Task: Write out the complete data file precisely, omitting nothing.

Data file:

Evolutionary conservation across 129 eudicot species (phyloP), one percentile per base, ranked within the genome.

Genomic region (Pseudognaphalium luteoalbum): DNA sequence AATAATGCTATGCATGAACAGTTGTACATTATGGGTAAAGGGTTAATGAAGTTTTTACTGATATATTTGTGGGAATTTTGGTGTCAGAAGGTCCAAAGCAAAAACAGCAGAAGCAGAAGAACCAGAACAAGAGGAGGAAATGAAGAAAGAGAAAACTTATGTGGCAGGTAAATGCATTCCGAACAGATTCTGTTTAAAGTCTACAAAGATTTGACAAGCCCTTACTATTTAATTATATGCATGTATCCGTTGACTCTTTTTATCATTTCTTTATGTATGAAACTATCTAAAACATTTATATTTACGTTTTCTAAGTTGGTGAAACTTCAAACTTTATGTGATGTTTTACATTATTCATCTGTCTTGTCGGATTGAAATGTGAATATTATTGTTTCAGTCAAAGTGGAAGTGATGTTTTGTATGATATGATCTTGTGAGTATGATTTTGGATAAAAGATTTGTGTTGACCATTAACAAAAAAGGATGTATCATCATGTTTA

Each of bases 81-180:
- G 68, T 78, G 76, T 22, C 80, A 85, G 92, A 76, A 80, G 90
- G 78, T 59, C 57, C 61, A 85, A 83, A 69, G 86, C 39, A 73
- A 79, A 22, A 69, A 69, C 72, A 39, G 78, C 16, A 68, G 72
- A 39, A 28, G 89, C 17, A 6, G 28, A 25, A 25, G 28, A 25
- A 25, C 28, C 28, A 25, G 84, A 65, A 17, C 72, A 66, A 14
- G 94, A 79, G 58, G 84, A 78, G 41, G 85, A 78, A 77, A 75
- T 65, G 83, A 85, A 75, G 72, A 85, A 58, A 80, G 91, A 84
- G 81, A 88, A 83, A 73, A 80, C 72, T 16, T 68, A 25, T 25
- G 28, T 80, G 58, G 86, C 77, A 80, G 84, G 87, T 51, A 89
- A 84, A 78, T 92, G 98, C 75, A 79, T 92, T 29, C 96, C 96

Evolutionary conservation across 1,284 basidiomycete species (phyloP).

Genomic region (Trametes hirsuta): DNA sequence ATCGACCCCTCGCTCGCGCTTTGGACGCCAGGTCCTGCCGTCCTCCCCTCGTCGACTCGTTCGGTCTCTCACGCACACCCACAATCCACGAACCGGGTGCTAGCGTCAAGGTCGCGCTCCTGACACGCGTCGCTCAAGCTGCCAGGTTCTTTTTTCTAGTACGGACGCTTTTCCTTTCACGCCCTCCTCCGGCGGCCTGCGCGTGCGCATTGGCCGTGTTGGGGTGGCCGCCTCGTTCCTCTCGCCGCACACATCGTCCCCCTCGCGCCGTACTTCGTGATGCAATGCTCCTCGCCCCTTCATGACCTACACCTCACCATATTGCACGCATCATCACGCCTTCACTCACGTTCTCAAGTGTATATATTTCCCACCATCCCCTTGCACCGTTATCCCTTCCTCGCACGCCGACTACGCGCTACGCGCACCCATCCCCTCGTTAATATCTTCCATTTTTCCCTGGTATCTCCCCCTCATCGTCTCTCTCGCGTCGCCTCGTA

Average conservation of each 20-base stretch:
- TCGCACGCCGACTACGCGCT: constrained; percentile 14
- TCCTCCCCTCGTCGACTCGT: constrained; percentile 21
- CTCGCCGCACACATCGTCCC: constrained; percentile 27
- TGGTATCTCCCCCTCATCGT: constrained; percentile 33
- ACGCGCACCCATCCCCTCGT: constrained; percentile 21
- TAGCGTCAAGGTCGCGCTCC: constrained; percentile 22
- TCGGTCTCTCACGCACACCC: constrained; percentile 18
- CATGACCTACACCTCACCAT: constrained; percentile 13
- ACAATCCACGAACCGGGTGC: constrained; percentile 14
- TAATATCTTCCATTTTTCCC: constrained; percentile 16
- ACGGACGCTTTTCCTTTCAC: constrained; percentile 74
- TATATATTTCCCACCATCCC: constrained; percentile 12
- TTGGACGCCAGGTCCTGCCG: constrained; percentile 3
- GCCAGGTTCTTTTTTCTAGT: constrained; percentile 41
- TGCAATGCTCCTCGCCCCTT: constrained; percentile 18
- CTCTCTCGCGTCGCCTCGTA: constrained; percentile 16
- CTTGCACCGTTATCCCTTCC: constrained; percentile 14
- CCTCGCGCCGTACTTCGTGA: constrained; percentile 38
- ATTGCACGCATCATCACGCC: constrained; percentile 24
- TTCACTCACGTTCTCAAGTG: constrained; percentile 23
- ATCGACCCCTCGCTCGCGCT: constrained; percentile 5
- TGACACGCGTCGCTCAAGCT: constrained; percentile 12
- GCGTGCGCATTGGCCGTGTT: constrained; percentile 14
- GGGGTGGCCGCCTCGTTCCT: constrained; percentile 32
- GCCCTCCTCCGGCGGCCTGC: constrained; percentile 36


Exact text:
Evolutionary conservation across 129 eudicot species (phyloP), one percentile per base, ranked within the genome.

Genomic region (Pseudognaphalium luteoalbum): DNA sequence AATAATGCTATGCATGAACAGTTGTACATTATGGGTAAAGGGTTAATGAAGTTTTTACTGATATATTTGTGGGAATTTTGGTGTCAGAAGGTCCAAAGCAAAAACAGCAGAAGCAGAAGAACCAGAACAAGAGGAGGAAATGAAGAAAGAGAAAACTTATGTGGCAGGTAAATGCATTCCGAACAGATTCTGTTTAAAGTCTACAAAGATTTGACAAGCCCTTACTATTTAATTATATGCATGTATCCGTTGACTCTTTTTATCATTTCTTTATGTATGAAACTATCTAAAACATTTATATTTACGTTTTCTAAGTTGGTGAAACTTCAAACTTTATGTGATGTTTTACATTATTCATCTGTCTTGTCGGATTGAAATGTGAATATTATTGTTTCAGTCAAAGTGGAAGTGATGTTTTGTATGATATGATCTTGTGAGTATGATTTTGGATAAAAGATTTGTGTTGACCATTAACAAAAAAGGATGTATCATCATGTTTA

Each of bases 81-180:
- G 68, T 78, G 76, T 22, C 80, A 85, G 92, A 76, A 80, G 90
- G 78, T 59, C 57, C 61, A 85, A 83, A 69, G 86, C 39, A 73
- A 79, A 22, A 69, A 69, C 72, A 39, G 78, C 16, A 68, G 72
- A 39, A 28, G 89, C 17, A 6, G 28, A 25, A 25, G 28, A 25
- A 25, C 28, C 28, A 25, G 84, A 65, A 17, C 72, A 66, A 14
- G 94, A 79, G 58, G 84, A 78, G 41, G 85, A 78, A 77, A 75
- T 65, G 83, A 85, A 75, G 72, A 85, A 58, A 80, G 91, A 84
- G 81, A 88, A 83, A 73, A 80, C 72, T 16, T 68, A 25, T 25
- G 28, T 80, G 58, G 86, C 77, A 80, G 84, G 87, T 51, A 89
- A 84, A 78, T 92, G 98, C 75, A 79, T 92, T 29, C 96, C 96

Evolutionary conservation across 1,284 basidiomycete species (phyloP).

Genomic region (Trametes hirsuta): DNA sequence ATCGACCCCTCGCTCGCGCTTTGGACGCCAGGTCCTGCCGTCCTCCCCTCGTCGACTCGTTCGGTCTCTCACGCACACCCACAATCCACGAACCGGGTGCTAGCGTCAAGGTCGCGCTCCTGACACGCGTCGCTCAAGCTGCCAGGTTCTTTTTTCTAGTACGGACGCTTTTCCTTTCACGCCCTCCTCCGGCGGCCTGCGCGTGCGCATTGGCCGTGTTGGGGTGGCCGCCTCGTTCCTCTCGCCGCACACATCGTCCCCCTCGCGCCGTACTTCGTGATGCAATGCTCCTCGCCCCTTCATGACCTACACCTCACCATATTGCACGCATCATCACGCCTTCACTCACGTTCTCAAGTGTATATATTTCCCACCATCCCCTTGCACCGTTATCCCTTCCTCGCACGCCGACTACGCGCTACGCGCACCCATCCCCTCGTTAATATCTTCCATTTTTCCCTGGTATCTCCCCCTCATCGTCTCTCTCGCGTCGCCTCGTA

Average conservation of each 20-base stretch:
- TCGCACGCCGACTACGCGCT: constrained; percentile 14
- TCCTCCCCTCGTCGACTCGT: constrained; percentile 21
- CTCGCCGCACACATCGTCCC: constrained; percentile 27
- TGGTATCTCCCCCTCATCGT: constrained; percentile 33
- ACGCGCACCCATCCCCTCGT: constrained; percentile 21
- TAGCGTCAAGGTCGCGCTCC: constrained; percentile 22
- TCGGTCTCTCACGCACACCC: constrained; percentile 18
- CATGACCTACACCTCACCAT: constrained; percentile 13
- ACAATCCACGAACCGGGTGC: constrained; percentile 14
- TAATATCTTCCATTTTTCCC: constrained; percentile 16
- ACGGACGCTTTTCCTTTCAC: constrained; percentile 74
- TATATATTTCCCACCATCCC: constrained; percentile 12
- TTGGACGCCAGGTCCTGCCG: constrained; percentile 3
- GCCAGGTTCTTTTTTCTAGT: constrained; percentile 41
- TGCAATGCTCCTCGCCCCTT: constrained; percentile 18
- CTCTCTCGCGTCGCCTCGTA: constrained; percentile 16
- CTTGCACCGTTATCCCTTCC: constrained; percentile 14
- CCTCGCGCCGTACTTCGTGA: constrained; percentile 38
- ATTGCACGCATCATCACGCC: constrained; percentile 24
- TTCACTCACGTTCTCAAGTG: constrained; percentile 23
- ATCGACCCCTCGCTCGCGCT: constrained; percentile 5
- TGACACGCGTCGCTCAAGCT: constrained; percentile 12
- GCGTGCGCATTGGCCGTGTT: constrained; percentile 14
- GGGGTGGCCGCCTCGTTCCT: constrained; percentile 32
- GCCCTCCTCCGGCGGCCTGC: constrained; percentile 36